This is an image by comic artist Dean Trippe. It’s called ‘You’ll Be Safe Here.’
It’s available as a wallpaper, and a print, and I would very, very strongly recommend you pick it up because, well, look at the thing. Dean has packed that so full of the greatest characters in modern pop culture and genre fiction that I actually lose count. Even better, he’s placed them in ways that suggest stories we’ve not even seen. John Constantine hanging out with Morpheus, Jack O’Neill and Pete Venkman clearly having a droll off in the bottom right hand corner and Lois Lane and Barbara Gordon, two of the driving forces of the DC universe, front and centre by the console. Then there’s Wesley Crusher hanging out with Harry Potter (And is Wesley holding Indiana Jones’ hat?), Mal and the Crow in the middle distance, Sherlock and Indy and Lion-O and He-Man standing shoulder to shoulder, the list goes on and on. Then there’s the subtle little character beats that focus on the child in the centre of the image; 11 greeting them a little formally, Superman, ever the farm boy, giving a big friendly wave and Batman, his arm quietly, definitely, around the kid’s shoulder. The message is in their actions as much as it is in the title; You’ll be Safe Here. It’s an astonishing piece of work by an astonishing artist who’s clearly as desperately fond of what happens when you combine stories as I am. After all, Dean also produced this;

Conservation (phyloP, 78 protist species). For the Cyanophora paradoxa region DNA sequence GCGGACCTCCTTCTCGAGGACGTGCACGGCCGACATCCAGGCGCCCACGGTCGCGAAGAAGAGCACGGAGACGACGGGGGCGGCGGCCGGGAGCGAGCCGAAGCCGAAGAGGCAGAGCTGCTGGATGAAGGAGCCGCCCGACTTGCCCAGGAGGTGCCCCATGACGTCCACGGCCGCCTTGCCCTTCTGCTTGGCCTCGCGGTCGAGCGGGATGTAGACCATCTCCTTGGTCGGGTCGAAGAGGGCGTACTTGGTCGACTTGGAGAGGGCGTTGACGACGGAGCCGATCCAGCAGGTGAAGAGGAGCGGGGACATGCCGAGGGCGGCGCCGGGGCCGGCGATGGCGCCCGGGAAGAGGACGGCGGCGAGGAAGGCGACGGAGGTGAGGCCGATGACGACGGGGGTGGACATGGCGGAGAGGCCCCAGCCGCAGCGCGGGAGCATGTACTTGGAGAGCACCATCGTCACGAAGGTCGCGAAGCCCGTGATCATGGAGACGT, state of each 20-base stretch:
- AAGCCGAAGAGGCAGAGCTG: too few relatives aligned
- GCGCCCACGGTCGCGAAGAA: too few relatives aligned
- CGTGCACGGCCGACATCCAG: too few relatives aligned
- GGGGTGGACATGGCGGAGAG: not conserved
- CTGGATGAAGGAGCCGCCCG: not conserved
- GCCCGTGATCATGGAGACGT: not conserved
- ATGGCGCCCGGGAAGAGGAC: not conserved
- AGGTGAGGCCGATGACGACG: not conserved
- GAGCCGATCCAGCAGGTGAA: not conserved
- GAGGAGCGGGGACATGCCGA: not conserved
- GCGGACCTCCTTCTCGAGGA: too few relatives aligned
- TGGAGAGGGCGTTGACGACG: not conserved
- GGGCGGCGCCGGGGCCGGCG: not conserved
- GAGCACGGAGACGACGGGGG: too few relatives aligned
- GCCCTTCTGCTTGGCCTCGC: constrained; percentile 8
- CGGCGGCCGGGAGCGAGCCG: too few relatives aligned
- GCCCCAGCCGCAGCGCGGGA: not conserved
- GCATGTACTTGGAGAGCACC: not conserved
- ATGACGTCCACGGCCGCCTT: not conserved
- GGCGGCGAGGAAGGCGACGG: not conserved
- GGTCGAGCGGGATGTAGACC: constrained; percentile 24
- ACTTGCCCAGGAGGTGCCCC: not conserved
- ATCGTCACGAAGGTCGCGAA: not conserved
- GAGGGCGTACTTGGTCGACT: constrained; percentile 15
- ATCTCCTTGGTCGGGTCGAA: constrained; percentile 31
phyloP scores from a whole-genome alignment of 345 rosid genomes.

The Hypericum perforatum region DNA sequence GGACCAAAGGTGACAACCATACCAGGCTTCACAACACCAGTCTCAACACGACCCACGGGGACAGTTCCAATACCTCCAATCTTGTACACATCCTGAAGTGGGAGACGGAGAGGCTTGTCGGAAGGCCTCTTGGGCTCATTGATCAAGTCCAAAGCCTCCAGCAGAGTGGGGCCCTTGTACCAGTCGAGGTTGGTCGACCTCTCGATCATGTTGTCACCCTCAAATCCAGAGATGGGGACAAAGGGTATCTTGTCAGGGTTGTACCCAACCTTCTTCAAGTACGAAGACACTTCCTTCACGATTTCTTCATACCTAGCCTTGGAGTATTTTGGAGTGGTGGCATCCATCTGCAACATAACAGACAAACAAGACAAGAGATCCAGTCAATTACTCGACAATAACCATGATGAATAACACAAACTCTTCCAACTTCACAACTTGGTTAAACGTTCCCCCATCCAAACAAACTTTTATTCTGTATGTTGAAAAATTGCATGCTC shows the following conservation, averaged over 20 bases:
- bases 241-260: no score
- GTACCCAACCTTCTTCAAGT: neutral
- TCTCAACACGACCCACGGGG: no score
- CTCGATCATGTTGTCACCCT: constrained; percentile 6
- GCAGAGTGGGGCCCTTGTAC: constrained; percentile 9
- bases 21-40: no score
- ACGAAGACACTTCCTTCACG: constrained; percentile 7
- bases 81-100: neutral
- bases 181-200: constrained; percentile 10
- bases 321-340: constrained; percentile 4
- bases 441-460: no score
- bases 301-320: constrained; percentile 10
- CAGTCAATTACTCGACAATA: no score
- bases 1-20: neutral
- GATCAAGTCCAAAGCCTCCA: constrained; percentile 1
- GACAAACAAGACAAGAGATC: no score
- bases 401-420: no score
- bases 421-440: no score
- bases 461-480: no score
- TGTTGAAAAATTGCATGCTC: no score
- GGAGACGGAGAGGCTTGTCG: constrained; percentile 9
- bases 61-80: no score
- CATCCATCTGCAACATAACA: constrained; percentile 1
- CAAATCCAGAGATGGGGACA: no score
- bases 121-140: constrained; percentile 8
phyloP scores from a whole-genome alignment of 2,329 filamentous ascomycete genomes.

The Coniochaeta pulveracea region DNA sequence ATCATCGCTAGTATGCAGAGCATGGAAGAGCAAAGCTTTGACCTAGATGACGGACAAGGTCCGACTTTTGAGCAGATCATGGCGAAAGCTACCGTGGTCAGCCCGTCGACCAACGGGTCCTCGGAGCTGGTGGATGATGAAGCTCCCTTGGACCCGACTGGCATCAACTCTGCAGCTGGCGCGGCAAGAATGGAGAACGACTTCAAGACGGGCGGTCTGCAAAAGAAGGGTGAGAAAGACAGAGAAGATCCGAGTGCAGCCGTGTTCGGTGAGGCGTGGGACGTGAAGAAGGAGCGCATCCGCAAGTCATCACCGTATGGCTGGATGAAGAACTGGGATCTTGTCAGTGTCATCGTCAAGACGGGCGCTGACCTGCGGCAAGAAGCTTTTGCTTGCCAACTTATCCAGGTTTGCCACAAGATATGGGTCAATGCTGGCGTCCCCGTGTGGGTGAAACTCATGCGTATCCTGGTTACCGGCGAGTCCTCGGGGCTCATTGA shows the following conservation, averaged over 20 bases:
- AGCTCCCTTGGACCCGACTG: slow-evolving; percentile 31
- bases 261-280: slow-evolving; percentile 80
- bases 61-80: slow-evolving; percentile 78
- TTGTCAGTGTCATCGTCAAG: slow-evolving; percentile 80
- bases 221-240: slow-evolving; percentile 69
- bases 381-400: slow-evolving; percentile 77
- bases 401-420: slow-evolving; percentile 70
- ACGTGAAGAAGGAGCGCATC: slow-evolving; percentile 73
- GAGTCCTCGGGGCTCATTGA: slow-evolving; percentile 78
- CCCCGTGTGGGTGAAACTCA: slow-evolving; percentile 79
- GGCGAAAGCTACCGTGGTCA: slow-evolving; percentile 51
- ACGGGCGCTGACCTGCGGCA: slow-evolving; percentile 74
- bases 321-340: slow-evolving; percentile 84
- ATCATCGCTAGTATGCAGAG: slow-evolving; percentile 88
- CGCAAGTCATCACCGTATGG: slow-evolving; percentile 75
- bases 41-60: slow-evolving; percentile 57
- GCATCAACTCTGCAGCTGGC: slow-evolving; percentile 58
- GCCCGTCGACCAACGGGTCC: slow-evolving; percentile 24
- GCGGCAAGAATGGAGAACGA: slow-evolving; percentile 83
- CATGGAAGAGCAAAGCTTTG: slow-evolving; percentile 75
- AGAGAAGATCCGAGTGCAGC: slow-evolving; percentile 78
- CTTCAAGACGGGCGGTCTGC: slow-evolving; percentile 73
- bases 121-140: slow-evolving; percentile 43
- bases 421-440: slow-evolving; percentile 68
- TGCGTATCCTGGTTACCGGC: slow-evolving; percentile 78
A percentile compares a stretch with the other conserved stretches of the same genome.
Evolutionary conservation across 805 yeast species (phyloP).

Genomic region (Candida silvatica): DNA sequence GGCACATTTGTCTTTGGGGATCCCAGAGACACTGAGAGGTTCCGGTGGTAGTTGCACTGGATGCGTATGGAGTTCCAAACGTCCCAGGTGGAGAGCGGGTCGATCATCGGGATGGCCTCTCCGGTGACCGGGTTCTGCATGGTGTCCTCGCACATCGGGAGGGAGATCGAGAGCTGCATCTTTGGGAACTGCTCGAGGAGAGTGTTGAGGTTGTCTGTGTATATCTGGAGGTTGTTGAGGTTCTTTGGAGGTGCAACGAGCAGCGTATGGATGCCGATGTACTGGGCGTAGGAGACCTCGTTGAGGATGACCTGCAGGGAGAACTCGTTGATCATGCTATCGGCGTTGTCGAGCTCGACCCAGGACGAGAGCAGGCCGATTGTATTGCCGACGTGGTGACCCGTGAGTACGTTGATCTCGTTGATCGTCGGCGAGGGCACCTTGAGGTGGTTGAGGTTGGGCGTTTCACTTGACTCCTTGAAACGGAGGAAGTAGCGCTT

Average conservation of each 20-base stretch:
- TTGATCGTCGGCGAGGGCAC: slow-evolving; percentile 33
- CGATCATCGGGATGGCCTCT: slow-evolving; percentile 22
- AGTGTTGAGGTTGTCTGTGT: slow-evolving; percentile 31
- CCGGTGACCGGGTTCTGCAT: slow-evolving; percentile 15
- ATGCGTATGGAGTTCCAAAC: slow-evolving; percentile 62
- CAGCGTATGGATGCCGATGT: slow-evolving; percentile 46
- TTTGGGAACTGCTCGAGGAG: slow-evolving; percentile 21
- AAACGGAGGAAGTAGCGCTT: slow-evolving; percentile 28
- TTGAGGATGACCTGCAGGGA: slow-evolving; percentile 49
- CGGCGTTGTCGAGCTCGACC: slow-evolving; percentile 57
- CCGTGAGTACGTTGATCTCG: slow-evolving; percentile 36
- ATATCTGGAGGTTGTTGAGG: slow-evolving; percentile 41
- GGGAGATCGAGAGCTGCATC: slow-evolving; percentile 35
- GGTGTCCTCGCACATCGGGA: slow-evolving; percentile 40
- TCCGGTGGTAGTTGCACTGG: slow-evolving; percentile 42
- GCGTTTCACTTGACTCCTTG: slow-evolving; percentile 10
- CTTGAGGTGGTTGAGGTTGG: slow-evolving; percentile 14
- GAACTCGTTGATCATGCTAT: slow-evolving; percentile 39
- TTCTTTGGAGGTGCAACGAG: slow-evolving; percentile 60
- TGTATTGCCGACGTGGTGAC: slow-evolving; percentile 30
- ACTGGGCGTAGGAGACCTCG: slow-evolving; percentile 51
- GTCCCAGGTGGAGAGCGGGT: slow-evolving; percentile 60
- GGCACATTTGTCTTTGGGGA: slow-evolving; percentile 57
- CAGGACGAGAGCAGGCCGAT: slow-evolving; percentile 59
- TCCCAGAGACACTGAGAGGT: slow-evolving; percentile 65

I would watch the living hell out of that show.
I found this piece on tumblr, via morganoperandi. Morgan’s post about it is, well, it’s perfect. Morgan talks about geek culture, why it should be an incredibly positive force, what happens when it isn’t and what we can all try and do to change that. It’s short, simple, inspiring and, frankly, essential reading. This amazing infinite toybox we all have access to is, far too often, a pretty depressing place to be. One day it’s the pain of something you love being cancelled, the next you’re being shouted down because you haven’t been a fan as long as someone else has and, for some frankly bizarre reason, that means you’re not allowed to have an opinion. Then there’s the causal marginalization of your gender, your ethnicity, your sexuality, your body type or the growing fear that if you say anything it’ll either be ignored or, worse still, noticed. Let’s face it, there are open brushfire wars in a lot of areas of fandom, pretty much all the time, and the offhand bullying that can go hand in hand with them drives people away even as others run towards it yelling ‘FIGHT!FIGHT!’. We can, and should, be better than this. We can, and should, all be safe here. Thanks to Dean and Morgan for providing such a powerful reminder of that.